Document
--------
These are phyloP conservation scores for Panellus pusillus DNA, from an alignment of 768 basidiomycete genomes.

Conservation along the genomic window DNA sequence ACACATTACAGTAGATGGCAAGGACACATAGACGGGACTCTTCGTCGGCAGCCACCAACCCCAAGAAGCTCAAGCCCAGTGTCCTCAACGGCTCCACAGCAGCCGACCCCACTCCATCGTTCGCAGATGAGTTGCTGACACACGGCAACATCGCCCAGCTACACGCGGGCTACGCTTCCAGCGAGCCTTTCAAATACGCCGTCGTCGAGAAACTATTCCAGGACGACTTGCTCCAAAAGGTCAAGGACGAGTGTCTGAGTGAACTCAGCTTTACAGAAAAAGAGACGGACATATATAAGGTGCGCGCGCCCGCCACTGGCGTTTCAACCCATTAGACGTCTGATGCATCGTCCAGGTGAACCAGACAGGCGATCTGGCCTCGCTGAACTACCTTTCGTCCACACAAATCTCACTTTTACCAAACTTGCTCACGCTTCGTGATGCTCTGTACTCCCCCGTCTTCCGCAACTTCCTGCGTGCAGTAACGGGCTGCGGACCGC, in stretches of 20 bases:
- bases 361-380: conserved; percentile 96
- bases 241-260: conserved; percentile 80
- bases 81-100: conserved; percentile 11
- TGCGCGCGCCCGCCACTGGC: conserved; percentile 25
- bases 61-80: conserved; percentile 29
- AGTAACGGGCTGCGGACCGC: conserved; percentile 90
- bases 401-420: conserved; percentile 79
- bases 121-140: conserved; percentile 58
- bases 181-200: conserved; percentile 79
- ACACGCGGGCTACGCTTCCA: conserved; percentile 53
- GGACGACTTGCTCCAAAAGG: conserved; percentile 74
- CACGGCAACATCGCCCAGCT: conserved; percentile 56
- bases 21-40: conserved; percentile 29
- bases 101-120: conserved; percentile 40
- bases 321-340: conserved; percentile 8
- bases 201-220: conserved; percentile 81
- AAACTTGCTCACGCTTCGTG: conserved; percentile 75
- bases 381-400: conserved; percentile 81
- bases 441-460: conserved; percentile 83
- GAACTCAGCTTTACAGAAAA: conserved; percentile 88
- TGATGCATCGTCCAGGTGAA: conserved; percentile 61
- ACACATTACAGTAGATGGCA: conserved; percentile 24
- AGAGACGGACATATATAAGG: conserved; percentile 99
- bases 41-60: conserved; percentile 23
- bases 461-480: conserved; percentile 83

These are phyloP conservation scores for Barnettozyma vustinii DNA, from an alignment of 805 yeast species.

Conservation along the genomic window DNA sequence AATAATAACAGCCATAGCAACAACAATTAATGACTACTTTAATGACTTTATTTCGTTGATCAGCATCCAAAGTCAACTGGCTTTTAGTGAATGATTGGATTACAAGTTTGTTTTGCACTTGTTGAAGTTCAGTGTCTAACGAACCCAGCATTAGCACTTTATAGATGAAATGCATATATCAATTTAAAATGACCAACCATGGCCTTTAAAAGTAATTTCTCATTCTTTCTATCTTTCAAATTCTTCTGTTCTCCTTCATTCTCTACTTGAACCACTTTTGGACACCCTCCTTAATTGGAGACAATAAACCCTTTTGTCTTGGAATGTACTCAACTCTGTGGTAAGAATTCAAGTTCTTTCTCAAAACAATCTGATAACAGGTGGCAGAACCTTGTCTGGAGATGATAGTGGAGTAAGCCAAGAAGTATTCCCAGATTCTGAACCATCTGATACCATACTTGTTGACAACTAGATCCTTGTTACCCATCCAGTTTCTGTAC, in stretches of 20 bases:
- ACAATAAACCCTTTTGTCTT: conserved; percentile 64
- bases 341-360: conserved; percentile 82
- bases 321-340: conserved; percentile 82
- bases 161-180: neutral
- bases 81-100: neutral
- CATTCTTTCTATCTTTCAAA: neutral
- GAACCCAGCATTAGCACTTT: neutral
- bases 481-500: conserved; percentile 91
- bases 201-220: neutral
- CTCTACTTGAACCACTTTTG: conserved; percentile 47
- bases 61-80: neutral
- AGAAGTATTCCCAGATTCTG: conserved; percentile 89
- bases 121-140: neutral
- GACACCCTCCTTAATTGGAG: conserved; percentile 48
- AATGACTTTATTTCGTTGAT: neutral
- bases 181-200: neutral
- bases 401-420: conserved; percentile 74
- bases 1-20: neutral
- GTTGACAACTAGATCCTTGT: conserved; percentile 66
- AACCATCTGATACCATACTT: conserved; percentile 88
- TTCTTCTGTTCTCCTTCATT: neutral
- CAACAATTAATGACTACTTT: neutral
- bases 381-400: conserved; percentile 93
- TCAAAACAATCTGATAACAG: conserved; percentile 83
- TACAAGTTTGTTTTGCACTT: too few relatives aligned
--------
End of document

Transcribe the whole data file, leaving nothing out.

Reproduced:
These are phyloP conservation scores for Panellus pusillus DNA, from an alignment of 768 basidiomycete genomes.

Conservation along the genomic window DNA sequence ACACATTACAGTAGATGGCAAGGACACATAGACGGGACTCTTCGTCGGCAGCCACCAACCCCAAGAAGCTCAAGCCCAGTGTCCTCAACGGCTCCACAGCAGCCGACCCCACTCCATCGTTCGCAGATGAGTTGCTGACACACGGCAACATCGCCCAGCTACACGCGGGCTACGCTTCCAGCGAGCCTTTCAAATACGCCGTCGTCGAGAAACTATTCCAGGACGACTTGCTCCAAAAGGTCAAGGACGAGTGTCTGAGTGAACTCAGCTTTACAGAAAAAGAGACGGACATATATAAGGTGCGCGCGCCCGCCACTGGCGTTTCAACCCATTAGACGTCTGATGCATCGTCCAGGTGAACCAGACAGGCGATCTGGCCTCGCTGAACTACCTTTCGTCCACACAAATCTCACTTTTACCAAACTTGCTCACGCTTCGTGATGCTCTGTACTCCCCCGTCTTCCGCAACTTCCTGCGTGCAGTAACGGGCTGCGGACCGC, in stretches of 20 bases:
- bases 361-380: conserved; percentile 96
- bases 241-260: conserved; percentile 80
- bases 81-100: conserved; percentile 11
- TGCGCGCGCCCGCCACTGGC: conserved; percentile 25
- bases 61-80: conserved; percentile 29
- AGTAACGGGCTGCGGACCGC: conserved; percentile 90
- bases 401-420: conserved; percentile 79
- bases 121-140: conserved; percentile 58
- bases 181-200: conserved; percentile 79
- ACACGCGGGCTACGCTTCCA: conserved; percentile 53
- GGACGACTTGCTCCAAAAGG: conserved; percentile 74
- CACGGCAACATCGCCCAGCT: conserved; percentile 56
- bases 21-40: conserved; percentile 29
- bases 101-120: conserved; percentile 40
- bases 321-340: conserved; percentile 8
- bases 201-220: conserved; percentile 81
- AAACTTGCTCACGCTTCGTG: conserved; percentile 75
- bases 381-400: conserved; percentile 81
- bases 441-460: conserved; percentile 83
- GAACTCAGCTTTACAGAAAA: conserved; percentile 88
- TGATGCATCGTCCAGGTGAA: conserved; percentile 61
- ACACATTACAGTAGATGGCA: conserved; percentile 24
- AGAGACGGACATATATAAGG: conserved; percentile 99
- bases 41-60: conserved; percentile 23
- bases 461-480: conserved; percentile 83

These are phyloP conservation scores for Barnettozyma vustinii DNA, from an alignment of 805 yeast species.

Conservation along the genomic window DNA sequence AATAATAACAGCCATAGCAACAACAATTAATGACTACTTTAATGACTTTATTTCGTTGATCAGCATCCAAAGTCAACTGGCTTTTAGTGAATGATTGGATTACAAGTTTGTTTTGCACTTGTTGAAGTTCAGTGTCTAACGAACCCAGCATTAGCACTTTATAGATGAAATGCATATATCAATTTAAAATGACCAACCATGGCCTTTAAAAGTAATTTCTCATTCTTTCTATCTTTCAAATTCTTCTGTTCTCCTTCATTCTCTACTTGAACCACTTTTGGACACCCTCCTTAATTGGAGACAATAAACCCTTTTGTCTTGGAATGTACTCAACTCTGTGGTAAGAATTCAAGTTCTTTCTCAAAACAATCTGATAACAGGTGGCAGAACCTTGTCTGGAGATGATAGTGGAGTAAGCCAAGAAGTATTCCCAGATTCTGAACCATCTGATACCATACTTGTTGACAACTAGATCCTTGTTACCCATCCAGTTTCTGTAC, in stretches of 20 bases:
- ACAATAAACCCTTTTGTCTT: conserved; percentile 64
- bases 341-360: conserved; percentile 82
- bases 321-340: conserved; percentile 82
- bases 161-180: neutral
- bases 81-100: neutral
- CATTCTTTCTATCTTTCAAA: neutral
- GAACCCAGCATTAGCACTTT: neutral
- bases 481-500: conserved; percentile 91
- bases 201-220: neutral
- CTCTACTTGAACCACTTTTG: conserved; percentile 47
- bases 61-80: neutral
- AGAAGTATTCCCAGATTCTG: conserved; percentile 89
- bases 121-140: neutral
- GACACCCTCCTTAATTGGAG: conserved; percentile 48
- AATGACTTTATTTCGTTGAT: neutral
- bases 181-200: neutral
- bases 401-420: conserved; percentile 74
- bases 1-20: neutral
- GTTGACAACTAGATCCTTGT: conserved; percentile 66
- AACCATCTGATACCATACTT: conserved; percentile 88
- TTCTTCTGTTCTCCTTCATT: neutral
- CAACAATTAATGACTACTTT: neutral
- bases 381-400: conserved; percentile 93
- TCAAAACAATCTGATAACAG: conserved; percentile 83
- TACAAGTTTGTTTTGCACTT: too few relatives aligned